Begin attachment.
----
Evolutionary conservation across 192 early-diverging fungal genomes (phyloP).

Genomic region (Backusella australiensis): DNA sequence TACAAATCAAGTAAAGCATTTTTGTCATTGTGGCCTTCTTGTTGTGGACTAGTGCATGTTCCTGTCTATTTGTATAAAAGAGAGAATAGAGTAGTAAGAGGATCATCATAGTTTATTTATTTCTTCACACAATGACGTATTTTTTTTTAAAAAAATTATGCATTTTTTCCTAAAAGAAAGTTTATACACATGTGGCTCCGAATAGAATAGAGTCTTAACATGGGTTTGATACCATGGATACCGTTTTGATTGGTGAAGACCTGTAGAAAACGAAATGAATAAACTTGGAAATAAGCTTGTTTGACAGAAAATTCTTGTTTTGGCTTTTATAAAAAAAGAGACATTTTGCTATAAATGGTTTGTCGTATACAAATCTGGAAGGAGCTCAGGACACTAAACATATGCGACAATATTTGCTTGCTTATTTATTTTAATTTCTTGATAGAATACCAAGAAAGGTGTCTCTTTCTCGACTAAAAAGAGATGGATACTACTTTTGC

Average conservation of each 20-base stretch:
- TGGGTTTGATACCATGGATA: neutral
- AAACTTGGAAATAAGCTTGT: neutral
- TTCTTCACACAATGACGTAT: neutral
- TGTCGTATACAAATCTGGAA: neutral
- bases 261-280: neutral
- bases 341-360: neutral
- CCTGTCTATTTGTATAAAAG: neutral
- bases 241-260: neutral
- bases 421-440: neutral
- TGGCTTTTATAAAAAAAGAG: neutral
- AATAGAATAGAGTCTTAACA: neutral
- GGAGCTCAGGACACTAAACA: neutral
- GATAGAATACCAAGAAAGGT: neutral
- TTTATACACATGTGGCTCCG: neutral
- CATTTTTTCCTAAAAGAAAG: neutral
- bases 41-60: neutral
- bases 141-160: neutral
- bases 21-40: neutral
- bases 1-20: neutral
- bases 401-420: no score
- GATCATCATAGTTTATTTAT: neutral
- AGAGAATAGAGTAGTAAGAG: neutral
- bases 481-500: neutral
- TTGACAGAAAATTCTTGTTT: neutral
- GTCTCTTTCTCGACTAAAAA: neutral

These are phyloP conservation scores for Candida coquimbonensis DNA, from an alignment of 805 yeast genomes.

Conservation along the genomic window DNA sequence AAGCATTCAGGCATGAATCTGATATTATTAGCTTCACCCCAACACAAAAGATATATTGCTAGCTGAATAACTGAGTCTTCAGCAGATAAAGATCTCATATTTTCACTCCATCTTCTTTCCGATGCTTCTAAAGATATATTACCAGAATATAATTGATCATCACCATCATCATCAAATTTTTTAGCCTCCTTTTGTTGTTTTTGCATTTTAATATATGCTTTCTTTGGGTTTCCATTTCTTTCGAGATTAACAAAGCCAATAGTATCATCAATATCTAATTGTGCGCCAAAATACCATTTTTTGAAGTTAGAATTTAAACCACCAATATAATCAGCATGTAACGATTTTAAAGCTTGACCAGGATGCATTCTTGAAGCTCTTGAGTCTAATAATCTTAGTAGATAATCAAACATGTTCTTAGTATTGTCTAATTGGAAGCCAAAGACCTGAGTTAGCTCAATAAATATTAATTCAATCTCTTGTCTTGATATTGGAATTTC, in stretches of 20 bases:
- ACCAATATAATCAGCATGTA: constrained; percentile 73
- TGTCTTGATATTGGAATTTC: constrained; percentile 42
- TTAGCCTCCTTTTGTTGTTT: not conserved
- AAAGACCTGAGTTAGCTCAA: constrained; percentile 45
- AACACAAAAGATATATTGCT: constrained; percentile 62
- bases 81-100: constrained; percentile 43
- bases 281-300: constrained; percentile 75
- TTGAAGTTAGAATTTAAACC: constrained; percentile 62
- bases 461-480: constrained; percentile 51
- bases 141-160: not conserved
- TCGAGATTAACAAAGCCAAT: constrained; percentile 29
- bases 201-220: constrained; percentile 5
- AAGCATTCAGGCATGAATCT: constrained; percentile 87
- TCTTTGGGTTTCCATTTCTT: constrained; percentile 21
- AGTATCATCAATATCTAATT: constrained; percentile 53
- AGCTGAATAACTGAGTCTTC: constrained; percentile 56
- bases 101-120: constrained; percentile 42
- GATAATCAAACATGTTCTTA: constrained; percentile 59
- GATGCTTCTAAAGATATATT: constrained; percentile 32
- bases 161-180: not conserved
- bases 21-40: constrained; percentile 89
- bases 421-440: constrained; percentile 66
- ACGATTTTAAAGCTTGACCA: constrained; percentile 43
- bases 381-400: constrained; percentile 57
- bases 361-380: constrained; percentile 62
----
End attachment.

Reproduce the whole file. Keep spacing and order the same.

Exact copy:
Evolutionary conservation across 192 early-diverging fungal genomes (phyloP).

Genomic region (Backusella australiensis): DNA sequence TACAAATCAAGTAAAGCATTTTTGTCATTGTGGCCTTCTTGTTGTGGACTAGTGCATGTTCCTGTCTATTTGTATAAAAGAGAGAATAGAGTAGTAAGAGGATCATCATAGTTTATTTATTTCTTCACACAATGACGTATTTTTTTTTAAAAAAATTATGCATTTTTTCCTAAAAGAAAGTTTATACACATGTGGCTCCGAATAGAATAGAGTCTTAACATGGGTTTGATACCATGGATACCGTTTTGATTGGTGAAGACCTGTAGAAAACGAAATGAATAAACTTGGAAATAAGCTTGTTTGACAGAAAATTCTTGTTTTGGCTTTTATAAAAAAAGAGACATTTTGCTATAAATGGTTTGTCGTATACAAATCTGGAAGGAGCTCAGGACACTAAACATATGCGACAATATTTGCTTGCTTATTTATTTTAATTTCTTGATAGAATACCAAGAAAGGTGTCTCTTTCTCGACTAAAAAGAGATGGATACTACTTTTGC

Average conservation of each 20-base stretch:
- TGGGTTTGATACCATGGATA: neutral
- AAACTTGGAAATAAGCTTGT: neutral
- TTCTTCACACAATGACGTAT: neutral
- TGTCGTATACAAATCTGGAA: neutral
- bases 261-280: neutral
- bases 341-360: neutral
- CCTGTCTATTTGTATAAAAG: neutral
- bases 241-260: neutral
- bases 421-440: neutral
- TGGCTTTTATAAAAAAAGAG: neutral
- AATAGAATAGAGTCTTAACA: neutral
- GGAGCTCAGGACACTAAACA: neutral
- GATAGAATACCAAGAAAGGT: neutral
- TTTATACACATGTGGCTCCG: neutral
- CATTTTTTCCTAAAAGAAAG: neutral
- bases 41-60: neutral
- bases 141-160: neutral
- bases 21-40: neutral
- bases 1-20: neutral
- bases 401-420: no score
- GATCATCATAGTTTATTTAT: neutral
- AGAGAATAGAGTAGTAAGAG: neutral
- bases 481-500: neutral
- TTGACAGAAAATTCTTGTTT: neutral
- GTCTCTTTCTCGACTAAAAA: neutral

These are phyloP conservation scores for Candida coquimbonensis DNA, from an alignment of 805 yeast genomes.

Conservation along the genomic window DNA sequence AAGCATTCAGGCATGAATCTGATATTATTAGCTTCACCCCAACACAAAAGATATATTGCTAGCTGAATAACTGAGTCTTCAGCAGATAAAGATCTCATATTTTCACTCCATCTTCTTTCCGATGCTTCTAAAGATATATTACCAGAATATAATTGATCATCACCATCATCATCAAATTTTTTAGCCTCCTTTTGTTGTTTTTGCATTTTAATATATGCTTTCTTTGGGTTTCCATTTCTTTCGAGATTAACAAAGCCAATAGTATCATCAATATCTAATTGTGCGCCAAAATACCATTTTTTGAAGTTAGAATTTAAACCACCAATATAATCAGCATGTAACGATTTTAAAGCTTGACCAGGATGCATTCTTGAAGCTCTTGAGTCTAATAATCTTAGTAGATAATCAAACATGTTCTTAGTATTGTCTAATTGGAAGCCAAAGACCTGAGTTAGCTCAATAAATATTAATTCAATCTCTTGTCTTGATATTGGAATTTC, in stretches of 20 bases:
- ACCAATATAATCAGCATGTA: constrained; percentile 73
- TGTCTTGATATTGGAATTTC: constrained; percentile 42
- TTAGCCTCCTTTTGTTGTTT: not conserved
- AAAGACCTGAGTTAGCTCAA: constrained; percentile 45
- AACACAAAAGATATATTGCT: constrained; percentile 62
- bases 81-100: constrained; percentile 43
- bases 281-300: constrained; percentile 75
- TTGAAGTTAGAATTTAAACC: constrained; percentile 62
- bases 461-480: constrained; percentile 51
- bases 141-160: not conserved
- TCGAGATTAACAAAGCCAAT: constrained; percentile 29
- bases 201-220: constrained; percentile 5
- AAGCATTCAGGCATGAATCT: constrained; percentile 87
- TCTTTGGGTTTCCATTTCTT: constrained; percentile 21
- AGTATCATCAATATCTAATT: constrained; percentile 53
- AGCTGAATAACTGAGTCTTC: constrained; percentile 56
- bases 101-120: constrained; percentile 42
- GATAATCAAACATGTTCTTA: constrained; percentile 59
- GATGCTTCTAAAGATATATT: constrained; percentile 32
- bases 161-180: not conserved
- bases 21-40: constrained; percentile 89
- bases 421-440: constrained; percentile 66
- ACGATTTTAAAGCTTGACCA: constrained; percentile 43
- bases 381-400: constrained; percentile 57
- bases 361-380: constrained; percentile 62